Fast forward now. I feel I’ve accomplished so much in the past year, and 2010 has arguably been one of the best, if not flat out the very best, years in my life. But even through all this, still I find it hard to believe in myself. Case in several points, the self-doubt seems to affect my way of thinking – running, career or otherwise.
“How are YOU doing?” chimed Sergio as he strolled into my office Wednesday after completing a task for his team leader (whose office is next door to mine). “You know, you’re in taper week…and I just wanted you to know you have everything it takes to run a full marathon.”
“Sergio, are you kidding me? What do you think I have that I can complete a full?”
“Look, you’re in very good shape. You eat very properly. You are insanely dedicated because you are one of the few that sticks to your training plans.”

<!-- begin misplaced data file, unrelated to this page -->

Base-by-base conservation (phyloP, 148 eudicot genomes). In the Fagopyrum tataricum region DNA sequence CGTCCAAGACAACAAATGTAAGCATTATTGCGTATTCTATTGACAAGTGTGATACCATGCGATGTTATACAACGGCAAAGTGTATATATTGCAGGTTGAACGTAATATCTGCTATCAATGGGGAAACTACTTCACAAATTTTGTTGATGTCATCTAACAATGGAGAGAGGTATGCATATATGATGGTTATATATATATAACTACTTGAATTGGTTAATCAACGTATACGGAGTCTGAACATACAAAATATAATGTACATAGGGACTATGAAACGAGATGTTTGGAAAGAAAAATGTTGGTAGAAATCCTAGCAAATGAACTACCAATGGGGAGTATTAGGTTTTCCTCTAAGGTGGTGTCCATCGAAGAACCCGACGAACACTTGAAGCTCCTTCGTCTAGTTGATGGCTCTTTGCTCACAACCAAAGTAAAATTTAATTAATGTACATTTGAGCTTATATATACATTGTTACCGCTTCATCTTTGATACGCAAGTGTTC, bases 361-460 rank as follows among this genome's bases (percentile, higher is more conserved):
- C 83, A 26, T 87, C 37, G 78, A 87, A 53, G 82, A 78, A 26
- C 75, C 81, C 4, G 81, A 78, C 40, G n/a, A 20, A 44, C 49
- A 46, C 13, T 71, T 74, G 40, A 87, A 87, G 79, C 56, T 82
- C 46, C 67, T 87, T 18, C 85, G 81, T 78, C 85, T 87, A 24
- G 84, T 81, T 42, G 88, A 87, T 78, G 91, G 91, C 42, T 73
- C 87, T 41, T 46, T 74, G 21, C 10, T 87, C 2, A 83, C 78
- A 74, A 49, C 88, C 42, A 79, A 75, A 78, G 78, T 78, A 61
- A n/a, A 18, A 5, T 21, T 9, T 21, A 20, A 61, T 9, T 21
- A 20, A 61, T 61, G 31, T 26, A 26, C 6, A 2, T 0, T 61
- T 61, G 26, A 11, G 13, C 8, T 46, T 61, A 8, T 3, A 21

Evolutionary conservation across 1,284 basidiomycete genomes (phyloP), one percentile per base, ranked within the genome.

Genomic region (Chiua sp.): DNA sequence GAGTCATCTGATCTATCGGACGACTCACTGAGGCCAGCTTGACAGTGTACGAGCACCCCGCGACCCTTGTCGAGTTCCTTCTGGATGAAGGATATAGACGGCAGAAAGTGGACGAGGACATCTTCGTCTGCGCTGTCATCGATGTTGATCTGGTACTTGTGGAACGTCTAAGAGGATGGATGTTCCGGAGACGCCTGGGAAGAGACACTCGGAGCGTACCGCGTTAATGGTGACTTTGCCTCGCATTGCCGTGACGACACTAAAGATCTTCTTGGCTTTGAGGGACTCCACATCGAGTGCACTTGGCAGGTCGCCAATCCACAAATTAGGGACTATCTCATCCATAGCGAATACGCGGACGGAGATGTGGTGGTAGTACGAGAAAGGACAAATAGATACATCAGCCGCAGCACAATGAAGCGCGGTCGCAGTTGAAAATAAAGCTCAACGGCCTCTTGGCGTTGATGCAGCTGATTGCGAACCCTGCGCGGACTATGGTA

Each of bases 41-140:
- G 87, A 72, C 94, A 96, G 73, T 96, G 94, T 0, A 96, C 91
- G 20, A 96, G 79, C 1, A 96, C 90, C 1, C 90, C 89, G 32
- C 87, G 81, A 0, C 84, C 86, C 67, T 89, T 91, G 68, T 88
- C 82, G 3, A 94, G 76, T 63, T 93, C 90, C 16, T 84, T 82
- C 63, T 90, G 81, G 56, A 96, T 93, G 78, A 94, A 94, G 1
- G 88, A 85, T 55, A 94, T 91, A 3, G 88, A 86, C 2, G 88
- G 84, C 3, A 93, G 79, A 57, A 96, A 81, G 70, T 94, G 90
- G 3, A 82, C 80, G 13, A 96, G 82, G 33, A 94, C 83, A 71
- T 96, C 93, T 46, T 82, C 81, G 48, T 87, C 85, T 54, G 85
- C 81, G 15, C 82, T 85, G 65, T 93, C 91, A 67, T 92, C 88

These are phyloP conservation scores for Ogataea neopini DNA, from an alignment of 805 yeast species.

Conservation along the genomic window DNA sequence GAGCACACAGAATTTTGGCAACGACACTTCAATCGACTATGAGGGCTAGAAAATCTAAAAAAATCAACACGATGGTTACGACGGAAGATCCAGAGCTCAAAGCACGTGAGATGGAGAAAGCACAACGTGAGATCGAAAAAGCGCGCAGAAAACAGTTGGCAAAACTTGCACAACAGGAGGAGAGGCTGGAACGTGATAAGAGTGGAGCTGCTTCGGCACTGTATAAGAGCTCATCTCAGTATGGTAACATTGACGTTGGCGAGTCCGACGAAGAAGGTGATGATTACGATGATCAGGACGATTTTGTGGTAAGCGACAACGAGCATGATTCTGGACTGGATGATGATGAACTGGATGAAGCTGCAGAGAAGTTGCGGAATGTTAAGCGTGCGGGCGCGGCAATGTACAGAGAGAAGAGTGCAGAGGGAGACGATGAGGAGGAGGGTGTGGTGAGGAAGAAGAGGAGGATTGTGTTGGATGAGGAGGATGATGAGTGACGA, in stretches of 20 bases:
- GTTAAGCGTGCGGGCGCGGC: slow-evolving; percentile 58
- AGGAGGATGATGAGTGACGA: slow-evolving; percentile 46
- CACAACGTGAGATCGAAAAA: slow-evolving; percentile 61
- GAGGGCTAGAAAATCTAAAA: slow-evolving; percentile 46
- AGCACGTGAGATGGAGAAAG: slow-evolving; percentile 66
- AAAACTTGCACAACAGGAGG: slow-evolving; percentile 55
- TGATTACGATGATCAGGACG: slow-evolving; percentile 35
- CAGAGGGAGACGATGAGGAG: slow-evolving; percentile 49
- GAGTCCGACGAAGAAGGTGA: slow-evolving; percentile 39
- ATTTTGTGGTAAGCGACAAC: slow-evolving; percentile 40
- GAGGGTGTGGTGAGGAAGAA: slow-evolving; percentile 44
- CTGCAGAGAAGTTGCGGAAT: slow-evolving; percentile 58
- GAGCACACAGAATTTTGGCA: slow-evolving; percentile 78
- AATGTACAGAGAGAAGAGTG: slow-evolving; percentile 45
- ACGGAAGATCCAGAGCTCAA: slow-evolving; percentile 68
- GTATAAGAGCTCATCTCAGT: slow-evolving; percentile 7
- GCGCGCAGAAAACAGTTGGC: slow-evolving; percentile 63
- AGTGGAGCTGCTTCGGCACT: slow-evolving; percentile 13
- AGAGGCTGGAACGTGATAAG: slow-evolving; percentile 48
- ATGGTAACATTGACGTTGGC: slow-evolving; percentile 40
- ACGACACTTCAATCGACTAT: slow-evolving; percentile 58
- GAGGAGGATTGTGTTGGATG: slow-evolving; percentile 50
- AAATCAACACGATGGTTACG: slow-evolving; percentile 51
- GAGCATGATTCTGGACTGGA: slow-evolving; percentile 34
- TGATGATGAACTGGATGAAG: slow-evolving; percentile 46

This is true. My employer sends me everywhere, but my running shoes go wherever I go. I ran 15 miles in San Antonio, about that much in NYC, and approached 100 in DC and about 50-odd in Boston whilst I was still building my base.
“I just built myself up to a half. This took me a year. Do you understand the amount of time it takes to build my body up for another thirteen?”
“Oh I know! But you have the dedication!”
I’ve learnt to do what I love and love what I do. “Sergio, running isn’t a chore. I have the will, yes, but I don’t have the power. I need the time to train if I have to build myself up. 26 doesn’t come on its own. But what if my body hits its limit before 26? I wasn’t born athletic.”
My boyfriend tells me the same thing. “You always think so negatively!” Jeff will remark as I cringe upon thinking about my performance review for my current job and the stresses of preparing for my GMAT and applications for grad school. “You’re going to be fine, I’m confident of that.”
And speaking of grad school…
“I am curious. Why aren’t you applying to the top programs?” Sergio asked me sometime back when I mentioned it to him.